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Taylor rules and the Great Inflation

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  • Nikolsko-Rzhevskyy, Alex
  • Papell, David H.

Abstract

Can US monetary policy in the 1970s be described by a stabilizing Taylor rule when policy is evaluated with real-time inflation and output gap data? Using economic research on the full employment level of unemployment and the natural rate of unemployment published between 1970 and 1977 to construct real-time output gap measures for periods of peak unemployment, we find that the Federal Reserve did not follow a Taylor rule if appropriate measures are used. We estimate Taylor rules and find no evidence that monetary policy stabilized inflation, even allowing for changes in the inflation target. While monetary policy was stabilizing with respect to inflation forecasts, the forecasts systematically under-predicted inflation following the 1970s recessions and this does not constitute evidence of stabilizing policy. We also find that the Federal Reserve responded too strongly to negative output gaps.

Suggested Citation

  • Nikolsko-Rzhevskyy, Alex & Papell, David H., 2012. "Taylor rules and the Great Inflation," Journal of Macroeconomics, Elsevier, vol. 34(4), pages 903-918.
  • Handle: RePEc:eee:jmacro:v:34:y:2012:i:4:p:903-918
    DOI: 10.1016/j.jmacro.2012.05.007
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    References listed on IDEAS

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    Cited by:

    1. Singh, Ajay Pratap & Nikolaou, Michael, 2014. "Optimal rules for central bank interest rates subject to zero lower bound," Economics - The Open-Access, Open-Assessment E-Journal, Kiel Institute for the World Economy (IfW), vol. 8, pages 1-67.
    2. Rudan Wang & Bruce Morley & Javier Ordóñez, 2015. "The Taylor Rule, Wealth Effects and the Exchange Rate," Working Papers 2015/08, Economics Department, Universitat Jaume I, Castellón (Spain).
    3. Murray, Christian J. & Nikolsko-Rzhevskyy, Alex & Papell, David H., 2015. "Markov Switching And The Taylor Principle," Macroeconomic Dynamics, Cambridge University Press, vol. 19(04), pages 913-930, June.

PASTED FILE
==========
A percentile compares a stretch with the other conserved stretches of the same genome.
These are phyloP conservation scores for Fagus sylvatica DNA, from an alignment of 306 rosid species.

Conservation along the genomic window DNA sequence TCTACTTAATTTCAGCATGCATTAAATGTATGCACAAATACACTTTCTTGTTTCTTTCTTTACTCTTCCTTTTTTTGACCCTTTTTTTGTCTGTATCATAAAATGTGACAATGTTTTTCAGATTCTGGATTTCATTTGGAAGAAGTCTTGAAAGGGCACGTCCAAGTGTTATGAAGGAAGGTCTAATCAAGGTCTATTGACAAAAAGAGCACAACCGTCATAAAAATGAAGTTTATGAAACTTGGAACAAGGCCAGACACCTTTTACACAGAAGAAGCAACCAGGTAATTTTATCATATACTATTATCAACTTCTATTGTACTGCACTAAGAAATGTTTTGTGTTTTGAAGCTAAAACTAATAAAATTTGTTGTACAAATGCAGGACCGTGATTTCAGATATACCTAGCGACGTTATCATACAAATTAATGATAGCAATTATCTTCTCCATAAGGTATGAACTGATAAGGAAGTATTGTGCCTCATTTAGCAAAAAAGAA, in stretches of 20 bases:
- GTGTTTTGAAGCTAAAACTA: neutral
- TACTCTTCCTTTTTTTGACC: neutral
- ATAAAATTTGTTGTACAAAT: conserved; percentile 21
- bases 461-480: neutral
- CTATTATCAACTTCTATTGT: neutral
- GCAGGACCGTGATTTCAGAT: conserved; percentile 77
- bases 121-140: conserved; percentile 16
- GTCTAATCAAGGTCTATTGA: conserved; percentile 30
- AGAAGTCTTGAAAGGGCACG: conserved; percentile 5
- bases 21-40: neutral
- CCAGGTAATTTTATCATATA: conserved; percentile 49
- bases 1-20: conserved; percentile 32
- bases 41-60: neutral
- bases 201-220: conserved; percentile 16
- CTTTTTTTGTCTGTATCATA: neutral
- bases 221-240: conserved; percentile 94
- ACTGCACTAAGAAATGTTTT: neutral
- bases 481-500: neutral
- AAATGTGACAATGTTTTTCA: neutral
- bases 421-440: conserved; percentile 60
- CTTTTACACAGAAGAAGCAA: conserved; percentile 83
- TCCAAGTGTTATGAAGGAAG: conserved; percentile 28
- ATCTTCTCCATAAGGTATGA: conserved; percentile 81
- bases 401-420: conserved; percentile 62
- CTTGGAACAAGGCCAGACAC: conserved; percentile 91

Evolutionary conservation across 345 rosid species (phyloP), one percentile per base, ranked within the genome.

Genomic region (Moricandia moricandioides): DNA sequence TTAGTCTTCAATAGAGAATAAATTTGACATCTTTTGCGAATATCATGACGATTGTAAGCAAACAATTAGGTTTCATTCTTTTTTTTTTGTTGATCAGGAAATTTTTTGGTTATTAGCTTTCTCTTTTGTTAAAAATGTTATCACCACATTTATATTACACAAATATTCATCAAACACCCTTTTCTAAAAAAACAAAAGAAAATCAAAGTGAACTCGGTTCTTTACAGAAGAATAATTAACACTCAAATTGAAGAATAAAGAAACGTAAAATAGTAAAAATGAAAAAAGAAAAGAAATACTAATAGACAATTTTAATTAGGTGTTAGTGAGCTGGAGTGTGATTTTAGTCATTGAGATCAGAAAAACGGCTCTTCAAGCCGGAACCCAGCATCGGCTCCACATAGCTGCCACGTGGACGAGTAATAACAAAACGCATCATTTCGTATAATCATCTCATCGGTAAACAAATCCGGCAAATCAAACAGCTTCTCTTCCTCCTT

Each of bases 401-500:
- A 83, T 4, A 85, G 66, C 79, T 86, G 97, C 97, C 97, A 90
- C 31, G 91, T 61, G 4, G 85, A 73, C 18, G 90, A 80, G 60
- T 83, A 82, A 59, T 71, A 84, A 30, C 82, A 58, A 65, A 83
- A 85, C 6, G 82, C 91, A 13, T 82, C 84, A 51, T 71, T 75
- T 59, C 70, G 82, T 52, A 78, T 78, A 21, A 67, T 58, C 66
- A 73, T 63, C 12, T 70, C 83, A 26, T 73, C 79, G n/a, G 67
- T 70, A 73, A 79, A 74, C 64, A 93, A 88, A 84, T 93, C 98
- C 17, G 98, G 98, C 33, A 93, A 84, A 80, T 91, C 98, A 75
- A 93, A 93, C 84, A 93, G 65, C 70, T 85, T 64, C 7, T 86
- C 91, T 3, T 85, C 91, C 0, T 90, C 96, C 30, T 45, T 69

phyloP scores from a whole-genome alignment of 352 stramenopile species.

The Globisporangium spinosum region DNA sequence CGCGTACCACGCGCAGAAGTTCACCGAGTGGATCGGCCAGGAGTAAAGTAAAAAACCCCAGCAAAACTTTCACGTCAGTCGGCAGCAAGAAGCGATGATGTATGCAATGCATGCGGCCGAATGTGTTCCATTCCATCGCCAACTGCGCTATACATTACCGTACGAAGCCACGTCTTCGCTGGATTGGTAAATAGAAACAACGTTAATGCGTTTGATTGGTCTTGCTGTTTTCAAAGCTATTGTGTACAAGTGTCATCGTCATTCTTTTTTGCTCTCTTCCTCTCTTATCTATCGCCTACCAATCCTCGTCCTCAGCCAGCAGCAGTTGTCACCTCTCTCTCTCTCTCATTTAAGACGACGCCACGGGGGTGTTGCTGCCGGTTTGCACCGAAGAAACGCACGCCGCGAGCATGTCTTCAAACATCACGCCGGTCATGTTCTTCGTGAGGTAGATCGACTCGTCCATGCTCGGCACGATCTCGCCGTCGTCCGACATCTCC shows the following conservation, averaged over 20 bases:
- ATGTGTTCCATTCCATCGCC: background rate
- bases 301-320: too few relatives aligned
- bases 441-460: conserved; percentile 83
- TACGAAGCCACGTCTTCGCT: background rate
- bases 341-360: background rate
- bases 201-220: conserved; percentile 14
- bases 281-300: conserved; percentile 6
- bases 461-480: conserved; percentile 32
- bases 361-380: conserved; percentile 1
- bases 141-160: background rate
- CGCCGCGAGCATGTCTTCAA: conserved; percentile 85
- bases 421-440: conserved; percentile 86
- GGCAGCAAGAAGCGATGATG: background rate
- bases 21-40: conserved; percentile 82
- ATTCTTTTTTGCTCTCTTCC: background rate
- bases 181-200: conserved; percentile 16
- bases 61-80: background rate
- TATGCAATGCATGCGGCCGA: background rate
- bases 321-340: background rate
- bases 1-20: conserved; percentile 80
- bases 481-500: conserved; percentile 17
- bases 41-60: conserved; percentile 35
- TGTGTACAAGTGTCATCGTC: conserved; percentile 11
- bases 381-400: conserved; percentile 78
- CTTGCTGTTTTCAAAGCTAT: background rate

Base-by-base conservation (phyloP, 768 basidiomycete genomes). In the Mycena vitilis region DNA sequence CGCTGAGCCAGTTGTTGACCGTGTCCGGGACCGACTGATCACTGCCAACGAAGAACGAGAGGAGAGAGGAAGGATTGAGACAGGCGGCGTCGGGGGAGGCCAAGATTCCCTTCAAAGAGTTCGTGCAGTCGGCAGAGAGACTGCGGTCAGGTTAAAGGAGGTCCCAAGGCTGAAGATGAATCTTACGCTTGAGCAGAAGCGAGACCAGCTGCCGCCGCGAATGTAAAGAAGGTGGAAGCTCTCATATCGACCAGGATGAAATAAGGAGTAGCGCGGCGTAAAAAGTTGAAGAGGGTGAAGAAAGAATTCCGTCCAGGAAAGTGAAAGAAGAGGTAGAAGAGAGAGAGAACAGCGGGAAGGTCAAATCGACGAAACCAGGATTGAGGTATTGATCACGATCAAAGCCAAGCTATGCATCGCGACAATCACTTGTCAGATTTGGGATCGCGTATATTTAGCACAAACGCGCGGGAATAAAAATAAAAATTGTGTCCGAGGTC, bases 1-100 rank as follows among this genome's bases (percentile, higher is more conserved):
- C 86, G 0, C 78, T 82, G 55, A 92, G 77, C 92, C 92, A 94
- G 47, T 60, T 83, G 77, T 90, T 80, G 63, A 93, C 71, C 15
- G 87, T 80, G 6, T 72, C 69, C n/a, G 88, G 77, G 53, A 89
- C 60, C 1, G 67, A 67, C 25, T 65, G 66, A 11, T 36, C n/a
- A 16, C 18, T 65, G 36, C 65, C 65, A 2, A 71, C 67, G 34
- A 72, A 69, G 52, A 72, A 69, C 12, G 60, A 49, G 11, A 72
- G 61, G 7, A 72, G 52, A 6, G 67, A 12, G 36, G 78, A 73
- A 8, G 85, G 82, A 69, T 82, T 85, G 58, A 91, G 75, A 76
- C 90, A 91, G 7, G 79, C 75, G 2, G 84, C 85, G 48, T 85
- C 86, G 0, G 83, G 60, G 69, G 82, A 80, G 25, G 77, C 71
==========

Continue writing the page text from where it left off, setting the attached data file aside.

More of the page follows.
4. Nikolsko-Rzhevskyy, Alex & Papell, David H. & Prodan, Ruxandra, 2014. "Deviations from rules-based policy and their effects," Journal of Economic Dynamics and Control, Elsevier, vol. 49(C), pages 4-17.
    5. López-Villavicencio, Antonia, 2013. "Interest rates, government purchases and the Taylor rule in recessions and expansions," Journal of Macroeconomics, Elsevier, vol. 38(PB), pages 382-392.
    6. David H. Papell & Alex Nikolsko-Rzhevskyy & Ruxandra Prodan, 2016. "Policy Rule Legislation in Practice," Book Chapters, Hoover Institution, Stanford University.
    7. Alex Nikolsko-Rzhevskyy & David Papell, 2013. "Real-Time Historical Analysis of Monetary Policy Rules," Working Papers 2013-140-17, Department of Economics, University of Houston.
    8. Alex Nikolsko-Rzhevskyy & David H. Papell, 2013. "Taylor's Rule Versus Taylor Rules," International Finance, Wiley Blackwell, vol. 16(1), pages 71-93, February.
    9. Rudan Wang & Bruce Morley & Javier Ordóñez, 2016. "The Taylor Rule, Wealth Effects and the Exchange Rate," Review of International Economics, Wiley Blackwell, vol. 24(2), pages 282-301, May.
    10. Alex Nikolsko-Rzhevskyy & David Papell & Ruxandra Prodan, 2013. "(Taylor) Rules versus Discretion in U.S. Monetary Policy," Working Papers 2013-198-44, Department of Economics, University of Houston.
    11. Jui-Chung Yang & Ke-Li Xu, 2013. "Estimation and Inference under Weak Identi cation and Persistence: An Application on Forecast-Based Monetary Policy Reaction Function," 2013 Papers pya307, Job Market Papers.

    More about this item

    Keywords

    Taylor rule; Great Inflation; Natural rate of unemployment;

    JEL classification:

    • E31 - Macroeconomics and Monetary Economics - - Prices, Business Fluctuations, and Cycles - - - Price Level; Inflation; Deflation
    • E52 - Macroeconomics and Monetary Economics - - Monetary Policy, Central Banking, and the Supply of Money and Credit - - - Monetary Policy

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